Now that Jim Bunning's quixotic assault on the unemployed has been stopped due to shame (unusual for a GOoPer, that), it might be time to look at what that unemployment situation is currently. The Obama Labor Dept has been saying it's been going down in the wake of their rescue of Wall Street from its own incompetence and greed to the tune of $$$Trillions$$$ of taxpayer bucks, thus allowing conservaDems like, well, Obama, to claim that his and Wall Street Timmy's trickle-down strategy (otherwise known as TARP and "the stimulus") is working.
Meanwhile, people like me have been insisting that without a sizable component aimed at directly creating jobs rather than saving banks in the hope that they'll loosen credit (which they didn't), thus encouraging Corporate America to expand (which they didn't) by hiring more employees (which they damn well didn't), the best you could say is that the trickle-down strategy bought us a little time. That time may be running out even as we speak.
This Friday may well bring the darkest piece of news yet, at least on the surface. Forecasters are predicting that the Labor Department will report that job losses accelerated in February, perhaps back above 100,000. The main reason will be the temporary hit from the big snowstorms last month. Yet there is reason to wonder if the economy also has bigger problems.
The weekly data on jobless benefits are narrower and less consistent than the monthly jobs report, but they have the advantage of being more current. From early January to late February, the number of workers filing new claims for jobless benefits rose 15 percent. Over the previous nine months, this number was generally falling.
Yah. But it was always - and had to be - a temporary fall. There were no permanent structures in place to create jobs, no money going directly to job creation, and no real incentive to business to take the leap and hire people. Plus, we allowed the banks whose asses we'd just saved on the basis that they would loosen credit to tighten it instead - a surefire formula to strangle any urge on the part of corporate weenies (and there's nobody in the world more risk-averse chickenshit than a corporate exec) to hire more people they hate (ergo, employees). The cowards of Wall Street (Ayn Randian fantasies of strong, courageous, and filthy rich man-meat innovators notwithstanding) went instead back to proven revenue-producing leaders, like ripping us off with new derivatives schemes and then divvying up the massive profits as quickly as possible through bonus-baby handouts to each other. SOP.
So it should come as no surprise to anyone that the comfy, optimistic predictions that the worst was over that we were hearing from the Masters of the Universe just a short month or so ago have begun to to slant in a subtly different direction.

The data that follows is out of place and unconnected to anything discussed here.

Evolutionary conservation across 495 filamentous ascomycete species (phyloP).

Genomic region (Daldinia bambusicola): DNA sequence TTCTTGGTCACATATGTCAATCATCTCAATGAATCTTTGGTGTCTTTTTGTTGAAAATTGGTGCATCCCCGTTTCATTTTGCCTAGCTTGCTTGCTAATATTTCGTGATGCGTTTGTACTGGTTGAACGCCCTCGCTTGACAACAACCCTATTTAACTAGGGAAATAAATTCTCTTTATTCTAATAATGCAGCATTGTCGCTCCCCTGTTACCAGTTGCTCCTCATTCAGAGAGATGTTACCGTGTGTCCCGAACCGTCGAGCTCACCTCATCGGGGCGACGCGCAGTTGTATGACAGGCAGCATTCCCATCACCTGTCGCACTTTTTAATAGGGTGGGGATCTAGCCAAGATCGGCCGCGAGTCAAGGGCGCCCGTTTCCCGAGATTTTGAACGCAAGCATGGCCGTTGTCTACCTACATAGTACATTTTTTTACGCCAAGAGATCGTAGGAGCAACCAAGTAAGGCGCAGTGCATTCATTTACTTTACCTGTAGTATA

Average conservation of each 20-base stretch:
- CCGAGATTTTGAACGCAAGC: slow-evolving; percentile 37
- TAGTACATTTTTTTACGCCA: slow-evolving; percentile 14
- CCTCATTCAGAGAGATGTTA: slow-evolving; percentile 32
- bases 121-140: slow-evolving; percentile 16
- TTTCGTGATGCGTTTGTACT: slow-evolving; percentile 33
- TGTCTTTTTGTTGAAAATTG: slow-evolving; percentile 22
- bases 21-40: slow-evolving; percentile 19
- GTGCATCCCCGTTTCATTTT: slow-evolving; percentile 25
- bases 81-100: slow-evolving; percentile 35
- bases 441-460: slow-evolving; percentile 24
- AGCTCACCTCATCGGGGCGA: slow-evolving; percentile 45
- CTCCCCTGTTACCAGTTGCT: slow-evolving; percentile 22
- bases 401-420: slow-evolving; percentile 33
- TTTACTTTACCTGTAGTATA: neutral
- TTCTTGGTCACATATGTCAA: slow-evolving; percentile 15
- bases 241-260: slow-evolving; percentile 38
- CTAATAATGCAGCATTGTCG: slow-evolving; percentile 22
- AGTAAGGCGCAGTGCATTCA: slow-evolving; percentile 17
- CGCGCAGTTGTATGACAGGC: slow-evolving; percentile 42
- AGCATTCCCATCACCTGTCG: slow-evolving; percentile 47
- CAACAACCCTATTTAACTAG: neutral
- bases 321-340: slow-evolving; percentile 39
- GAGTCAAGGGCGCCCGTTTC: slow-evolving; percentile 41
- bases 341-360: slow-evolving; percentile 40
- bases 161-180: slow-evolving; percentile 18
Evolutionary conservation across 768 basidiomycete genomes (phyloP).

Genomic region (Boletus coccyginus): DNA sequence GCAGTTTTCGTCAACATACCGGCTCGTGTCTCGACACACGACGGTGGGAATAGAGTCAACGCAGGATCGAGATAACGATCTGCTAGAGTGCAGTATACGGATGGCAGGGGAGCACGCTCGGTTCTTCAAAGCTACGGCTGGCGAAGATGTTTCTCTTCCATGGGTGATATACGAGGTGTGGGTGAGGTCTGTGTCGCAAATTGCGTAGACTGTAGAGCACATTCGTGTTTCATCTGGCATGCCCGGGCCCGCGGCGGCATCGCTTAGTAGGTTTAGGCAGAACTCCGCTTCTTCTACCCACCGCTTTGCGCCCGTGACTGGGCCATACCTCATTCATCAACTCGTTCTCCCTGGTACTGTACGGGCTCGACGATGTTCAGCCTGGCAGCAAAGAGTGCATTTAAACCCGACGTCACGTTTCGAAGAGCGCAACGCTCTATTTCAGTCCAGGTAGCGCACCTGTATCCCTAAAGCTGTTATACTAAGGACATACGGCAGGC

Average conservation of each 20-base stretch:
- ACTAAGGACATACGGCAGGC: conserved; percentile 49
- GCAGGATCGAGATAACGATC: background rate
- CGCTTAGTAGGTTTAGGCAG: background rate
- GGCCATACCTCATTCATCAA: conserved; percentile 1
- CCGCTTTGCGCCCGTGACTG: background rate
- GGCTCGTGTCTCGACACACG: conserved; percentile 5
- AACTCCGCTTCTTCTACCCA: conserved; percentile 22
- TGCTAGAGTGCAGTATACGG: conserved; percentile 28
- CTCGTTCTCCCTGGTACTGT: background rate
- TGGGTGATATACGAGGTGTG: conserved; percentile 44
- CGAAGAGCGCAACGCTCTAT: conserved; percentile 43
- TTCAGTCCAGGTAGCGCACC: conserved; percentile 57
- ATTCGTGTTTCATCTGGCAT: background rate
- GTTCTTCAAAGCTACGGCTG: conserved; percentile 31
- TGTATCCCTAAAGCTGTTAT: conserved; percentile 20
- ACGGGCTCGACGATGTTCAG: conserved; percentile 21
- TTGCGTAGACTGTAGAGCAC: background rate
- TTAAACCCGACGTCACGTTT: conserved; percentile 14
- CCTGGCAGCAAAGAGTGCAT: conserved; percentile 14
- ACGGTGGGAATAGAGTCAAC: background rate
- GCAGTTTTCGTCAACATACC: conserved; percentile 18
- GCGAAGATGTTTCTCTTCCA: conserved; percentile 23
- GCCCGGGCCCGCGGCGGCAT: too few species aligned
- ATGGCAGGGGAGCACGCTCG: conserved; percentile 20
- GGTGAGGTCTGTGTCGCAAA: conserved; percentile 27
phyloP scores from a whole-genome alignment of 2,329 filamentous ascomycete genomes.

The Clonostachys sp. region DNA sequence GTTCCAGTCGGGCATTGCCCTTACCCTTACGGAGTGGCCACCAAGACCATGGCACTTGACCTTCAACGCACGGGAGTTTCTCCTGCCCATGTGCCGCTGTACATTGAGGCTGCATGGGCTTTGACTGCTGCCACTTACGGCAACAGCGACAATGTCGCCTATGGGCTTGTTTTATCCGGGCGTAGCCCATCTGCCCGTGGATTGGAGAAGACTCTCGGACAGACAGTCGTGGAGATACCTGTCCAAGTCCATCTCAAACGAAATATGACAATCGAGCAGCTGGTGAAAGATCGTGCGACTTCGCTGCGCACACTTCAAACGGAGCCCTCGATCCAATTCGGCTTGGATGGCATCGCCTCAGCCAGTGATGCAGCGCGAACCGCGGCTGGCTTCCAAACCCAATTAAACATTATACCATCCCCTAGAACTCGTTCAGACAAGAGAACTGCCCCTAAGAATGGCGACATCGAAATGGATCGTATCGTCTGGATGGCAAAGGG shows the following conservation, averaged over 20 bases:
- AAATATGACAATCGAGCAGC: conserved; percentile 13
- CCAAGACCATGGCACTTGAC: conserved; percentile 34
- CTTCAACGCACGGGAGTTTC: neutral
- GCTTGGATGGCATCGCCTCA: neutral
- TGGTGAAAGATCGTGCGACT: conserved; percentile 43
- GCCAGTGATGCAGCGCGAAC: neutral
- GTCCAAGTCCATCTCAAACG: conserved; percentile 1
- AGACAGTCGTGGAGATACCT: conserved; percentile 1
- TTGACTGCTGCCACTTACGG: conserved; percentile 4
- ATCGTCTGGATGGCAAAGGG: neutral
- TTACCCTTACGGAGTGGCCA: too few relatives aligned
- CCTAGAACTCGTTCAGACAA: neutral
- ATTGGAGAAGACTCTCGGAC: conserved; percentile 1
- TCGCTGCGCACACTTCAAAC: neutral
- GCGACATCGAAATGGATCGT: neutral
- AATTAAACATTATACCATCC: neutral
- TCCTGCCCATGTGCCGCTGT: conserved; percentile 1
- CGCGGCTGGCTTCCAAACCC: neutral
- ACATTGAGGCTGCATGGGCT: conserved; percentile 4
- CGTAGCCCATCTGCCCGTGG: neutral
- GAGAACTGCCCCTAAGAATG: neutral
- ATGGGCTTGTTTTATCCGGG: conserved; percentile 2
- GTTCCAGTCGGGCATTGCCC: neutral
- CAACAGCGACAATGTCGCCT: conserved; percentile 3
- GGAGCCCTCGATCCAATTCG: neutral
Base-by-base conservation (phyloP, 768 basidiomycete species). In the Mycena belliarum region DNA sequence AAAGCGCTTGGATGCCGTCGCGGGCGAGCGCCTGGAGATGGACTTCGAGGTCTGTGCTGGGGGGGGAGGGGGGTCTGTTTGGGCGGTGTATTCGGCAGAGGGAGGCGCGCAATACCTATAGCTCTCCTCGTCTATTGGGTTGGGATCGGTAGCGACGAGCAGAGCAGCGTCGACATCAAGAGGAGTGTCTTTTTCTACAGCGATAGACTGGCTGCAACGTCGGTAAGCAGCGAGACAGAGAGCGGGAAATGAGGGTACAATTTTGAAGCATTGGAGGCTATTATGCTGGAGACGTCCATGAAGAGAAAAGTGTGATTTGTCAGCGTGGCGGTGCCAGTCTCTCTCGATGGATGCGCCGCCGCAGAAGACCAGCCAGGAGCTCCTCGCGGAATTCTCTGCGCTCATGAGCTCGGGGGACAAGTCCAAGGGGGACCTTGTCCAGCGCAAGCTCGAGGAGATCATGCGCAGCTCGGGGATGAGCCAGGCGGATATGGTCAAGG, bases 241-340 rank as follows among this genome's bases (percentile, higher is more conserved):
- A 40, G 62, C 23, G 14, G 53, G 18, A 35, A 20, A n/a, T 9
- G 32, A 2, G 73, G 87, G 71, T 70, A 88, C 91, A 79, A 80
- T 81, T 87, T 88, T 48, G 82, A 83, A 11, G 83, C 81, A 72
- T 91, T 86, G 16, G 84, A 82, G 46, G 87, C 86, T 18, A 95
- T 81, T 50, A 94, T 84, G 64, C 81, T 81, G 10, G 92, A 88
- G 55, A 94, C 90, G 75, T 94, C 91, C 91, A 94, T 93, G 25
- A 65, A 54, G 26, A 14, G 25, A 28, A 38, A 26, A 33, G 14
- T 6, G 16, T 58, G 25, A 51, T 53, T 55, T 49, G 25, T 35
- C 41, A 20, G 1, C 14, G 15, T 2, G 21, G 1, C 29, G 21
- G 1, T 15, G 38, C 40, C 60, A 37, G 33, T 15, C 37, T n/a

"The strength of data we saw at the end of last year exaggerated the strength of the underlying economy," Richard Berner of Morgan Stanley, says. "And now we're seeing some pullback."
Duh. And that would be because...?
This is especially troubling because the economy is still such a long way from being healthy. Lawrence Katz, the Harvard labor economist, estimates that 10.6 million jobs would need to materialize immediately to return the job market to its condition when the Great Recession began. For it to get there four years from now, the economy would have to add 316,000 jobs a month. That pace would be faster than in any four-year stretch of the 1990s boom.
Uh-huh. That's what I thought. That's what most economists thought. That's what everybody who didn't have his head up his ass thought.
The signs of another impending economic implosion are all there, just as predicted by idiots like me, and if I can see it there no reason in the world why they couldn't. So why didn't they?
My prediction of another free-fall by the end of summer holds. We're on track. Just once I'd like to be wrong about shit like this. What can we do about it? Well, here's an idea. If you don't have a job, join a union for the unemployed.
It's been only a month that a union for the unemployed has come into existence through an ingenious grassroots organizing campaign. In case you haven't heard about it, the union's name is "UR Union of the Unemployed" or its nickname, "UCubed," because of its unique method of organizing.
UCubed is the brain-child of the International Association of Machinists and Aerospace Workers (IAM), whose leaders feel that the millions of unemployed workers need a union of their own to join in the struggle for massive jobs programs.
The idea is that if millions of jobless join together and act as an organization, they are more likely to get Congress and the White House to provide the jobs that are urgently needed. They can also apply pressure for health insurance coverage, unemployment insurance and COBRA benefits and food stamps. An unemployed worker is virtually helpless if he or she has to act alone.
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